Integrating Navi and Literature

By: Rabbi Yaakov Jaffe, EdD
from Maimonides

Category:
Interdisciplinary Integration

Subject(s) of entry:
History, Literature, Tanach

Pedagogy:
UBD - understanding by design

Grade(s) to which this was taught:
Grade 10

Grade(s) for which this will be useful:
9, 10, 11, 12, High school

The attached curriculum is part of a project in our school to integrate our Humanities and Navi curricula at the high school level. Our curriculum spans Grades 10, 11, and 12 – and focuses on different areas of integration at different grades. The attached curriculum focuses on the grade 10 portion of the project.

Entry Text

The attached curriculum is part of a project in our school to integrate our Humanities and Navi curricula at the high school level. Our curriculum spans Grades 10, 11, and 12 – and focuses on different areas of integration at different grades. The attached curriculum focuses on the grade 10 portion of the project.

One of the major challenges of any project seeking to integrate Judaic and General studies is that though it is easy to integrate two different disciplines on a superficial level, it is much harder to integrate the deep structures, essential questions, and complex evaluation of two different disciplines. A purported integration of “science” (whose deep structures involve the scientific method and observation and experimentation) and “Talmud” (whose deep structures involve making legal distinctions and understanding the nature behind laws) cannot be conducted on the level of deep structures, and often just involves superficial overlap: the science behind a Talmudic law, etc. True integration on the level of essential questions is usually impossible, perhaps only possible when integrating the literary books of the Navi in the later years of high school, with literature and a humanities curriculum.

This curriculum integrates Navi and Literature by asking the same types of questions and conducting the same type of analyses in Navi as the students would be also performing in their literature classes. We ask about underling issues such as the relationship between text and context, between form and content, and between author and work. We discuss selection of genre, choice of narrative voice, and purpose for the writing of the work. We consider the choices made by the actors within the story, and the authors who reflect on those stories and events. This curriculum project is 55 lesson long, which reflects a single semester for schools studying Navi each day for a partial year; or a whole year for schools who study Navi a few times each week. At our school, this curriculum is studied in grade 10, but it could be studied at other grade levels as well. We consider four poetic books all written at around the same time (Isaiah, Amos, Micha, and Hoshea), and portions of two different historical records of those times (Melachim and Divrei Hayamim) which enable us to compare different literary works over the course of the year, and not just read one text verse by verse.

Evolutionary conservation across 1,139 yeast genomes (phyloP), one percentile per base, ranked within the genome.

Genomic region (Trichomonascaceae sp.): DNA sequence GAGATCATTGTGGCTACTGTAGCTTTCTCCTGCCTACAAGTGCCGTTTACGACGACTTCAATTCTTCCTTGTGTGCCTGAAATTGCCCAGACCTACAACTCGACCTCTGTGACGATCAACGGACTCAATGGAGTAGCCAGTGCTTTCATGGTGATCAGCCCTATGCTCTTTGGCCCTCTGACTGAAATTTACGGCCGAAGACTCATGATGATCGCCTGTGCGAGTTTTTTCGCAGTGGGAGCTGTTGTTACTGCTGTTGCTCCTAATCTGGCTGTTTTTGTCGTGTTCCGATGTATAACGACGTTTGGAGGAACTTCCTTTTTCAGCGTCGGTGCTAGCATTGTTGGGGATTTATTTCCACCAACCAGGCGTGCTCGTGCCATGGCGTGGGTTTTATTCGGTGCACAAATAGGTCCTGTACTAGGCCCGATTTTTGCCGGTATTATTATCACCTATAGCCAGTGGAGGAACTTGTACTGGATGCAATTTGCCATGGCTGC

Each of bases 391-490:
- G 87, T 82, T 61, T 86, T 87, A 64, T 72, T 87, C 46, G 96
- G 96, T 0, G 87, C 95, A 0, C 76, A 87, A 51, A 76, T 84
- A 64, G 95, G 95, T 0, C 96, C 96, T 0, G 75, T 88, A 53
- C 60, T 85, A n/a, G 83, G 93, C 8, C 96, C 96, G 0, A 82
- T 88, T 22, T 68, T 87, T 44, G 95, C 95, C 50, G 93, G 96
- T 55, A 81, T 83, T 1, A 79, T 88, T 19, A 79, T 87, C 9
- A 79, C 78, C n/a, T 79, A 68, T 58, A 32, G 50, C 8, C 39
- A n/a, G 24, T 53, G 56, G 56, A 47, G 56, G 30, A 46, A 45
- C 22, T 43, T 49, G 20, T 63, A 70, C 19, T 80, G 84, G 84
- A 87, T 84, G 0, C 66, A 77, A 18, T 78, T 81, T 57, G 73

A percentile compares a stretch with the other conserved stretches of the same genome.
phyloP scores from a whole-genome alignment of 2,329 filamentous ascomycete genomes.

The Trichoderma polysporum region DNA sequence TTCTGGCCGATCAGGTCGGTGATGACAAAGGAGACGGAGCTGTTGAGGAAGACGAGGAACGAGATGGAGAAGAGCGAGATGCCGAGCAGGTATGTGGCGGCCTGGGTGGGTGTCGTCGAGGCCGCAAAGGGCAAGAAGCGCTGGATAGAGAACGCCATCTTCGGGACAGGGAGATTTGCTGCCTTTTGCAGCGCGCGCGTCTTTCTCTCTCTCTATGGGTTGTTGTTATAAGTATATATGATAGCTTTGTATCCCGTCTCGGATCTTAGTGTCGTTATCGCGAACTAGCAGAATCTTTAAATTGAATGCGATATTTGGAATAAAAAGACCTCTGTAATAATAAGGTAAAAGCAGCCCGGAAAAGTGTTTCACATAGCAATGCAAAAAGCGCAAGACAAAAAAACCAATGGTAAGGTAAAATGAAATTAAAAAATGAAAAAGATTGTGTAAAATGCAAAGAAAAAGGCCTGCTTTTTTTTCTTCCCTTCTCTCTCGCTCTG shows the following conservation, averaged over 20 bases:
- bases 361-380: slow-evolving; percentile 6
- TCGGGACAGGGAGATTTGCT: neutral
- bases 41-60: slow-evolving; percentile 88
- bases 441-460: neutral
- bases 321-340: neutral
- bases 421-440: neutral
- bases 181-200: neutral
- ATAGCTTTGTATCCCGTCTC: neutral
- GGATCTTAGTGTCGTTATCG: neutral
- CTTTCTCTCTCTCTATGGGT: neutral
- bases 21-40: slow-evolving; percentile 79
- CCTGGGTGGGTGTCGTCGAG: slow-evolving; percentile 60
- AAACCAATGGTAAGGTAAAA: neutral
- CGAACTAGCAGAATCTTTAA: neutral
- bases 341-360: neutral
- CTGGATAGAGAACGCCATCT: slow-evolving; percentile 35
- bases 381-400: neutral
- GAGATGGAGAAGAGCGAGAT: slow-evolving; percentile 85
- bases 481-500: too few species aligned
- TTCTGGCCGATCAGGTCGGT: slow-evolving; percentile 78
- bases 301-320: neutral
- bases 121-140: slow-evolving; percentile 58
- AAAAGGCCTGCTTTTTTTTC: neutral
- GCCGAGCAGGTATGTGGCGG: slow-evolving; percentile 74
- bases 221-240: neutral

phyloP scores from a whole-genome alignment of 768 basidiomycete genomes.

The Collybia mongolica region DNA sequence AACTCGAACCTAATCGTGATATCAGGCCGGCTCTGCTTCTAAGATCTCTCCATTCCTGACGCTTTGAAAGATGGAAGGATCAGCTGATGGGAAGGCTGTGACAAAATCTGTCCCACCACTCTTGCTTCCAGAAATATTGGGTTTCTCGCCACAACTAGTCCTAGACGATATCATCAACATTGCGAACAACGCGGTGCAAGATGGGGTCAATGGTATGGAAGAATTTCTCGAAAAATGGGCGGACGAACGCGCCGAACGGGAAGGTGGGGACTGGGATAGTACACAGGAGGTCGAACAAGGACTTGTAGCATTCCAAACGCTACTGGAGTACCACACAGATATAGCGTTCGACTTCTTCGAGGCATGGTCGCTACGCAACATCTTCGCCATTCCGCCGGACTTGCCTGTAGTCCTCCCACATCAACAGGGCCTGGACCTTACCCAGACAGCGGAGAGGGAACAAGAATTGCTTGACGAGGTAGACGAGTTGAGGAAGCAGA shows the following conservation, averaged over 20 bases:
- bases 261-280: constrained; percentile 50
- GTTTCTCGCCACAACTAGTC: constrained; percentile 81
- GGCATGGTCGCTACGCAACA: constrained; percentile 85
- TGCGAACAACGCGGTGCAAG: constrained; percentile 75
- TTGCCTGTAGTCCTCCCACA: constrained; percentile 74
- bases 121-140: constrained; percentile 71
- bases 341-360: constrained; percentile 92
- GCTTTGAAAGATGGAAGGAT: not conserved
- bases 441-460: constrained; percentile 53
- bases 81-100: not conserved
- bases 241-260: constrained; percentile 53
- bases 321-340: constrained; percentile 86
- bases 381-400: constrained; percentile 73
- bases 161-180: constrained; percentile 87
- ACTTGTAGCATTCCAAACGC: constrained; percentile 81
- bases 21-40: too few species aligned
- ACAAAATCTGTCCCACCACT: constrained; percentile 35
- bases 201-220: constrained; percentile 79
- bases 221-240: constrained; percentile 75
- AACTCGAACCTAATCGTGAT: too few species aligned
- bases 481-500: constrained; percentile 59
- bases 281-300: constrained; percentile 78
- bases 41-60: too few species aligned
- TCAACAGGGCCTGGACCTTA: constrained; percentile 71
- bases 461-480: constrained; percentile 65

Students generally relish the opportunity to integrate two different disciplines, and love sharing in literature class what they have learned in Navi and vice versa. In particular, moments in which students are called upon to compare and contrast the secular literature they have studied with the Navi are particularly fulfilling for students. In the end, students acquire deeper knowledge of Navi and of Literature in general as a result of this project.

One of the challenges we face with this project relates to the extent the entire Literature curriculum in the high school should be adjusted to better meet the needs of integration, or if choices made by the English department can stand on their own. If a comparison between a text of Navi and of world literature is particularly apt, should the literature curriculum ensure that that text is read before it is needed in Navi? Similarly, if a literary technique is introduced in Navi – should the literature teacher make sure to review it in literature class, or ignore it if it does not come up. These are important questions to ask as a next-level development of the curriculum. But at the current status, the tightly-woven curriculum integrates most of the essential questions of Navi with those of literature.

Attached are a series of documents:

[1] Bloom’s taxonomy applications and Essential Questions for the year of Study

[2] List of Literary Techniques studied, writing modes and examples of cross-curricular literary connections for the year.

[3] A Youtube video explaining some of the underlying theory that governs our class

[4] A map of the entire curriculum listing for each class the text that is studied, the genre of the work, the literary techniques students practice analyzing during the class and whether that particular lesson is literary in focus, or more historical in focus.

Entry Videos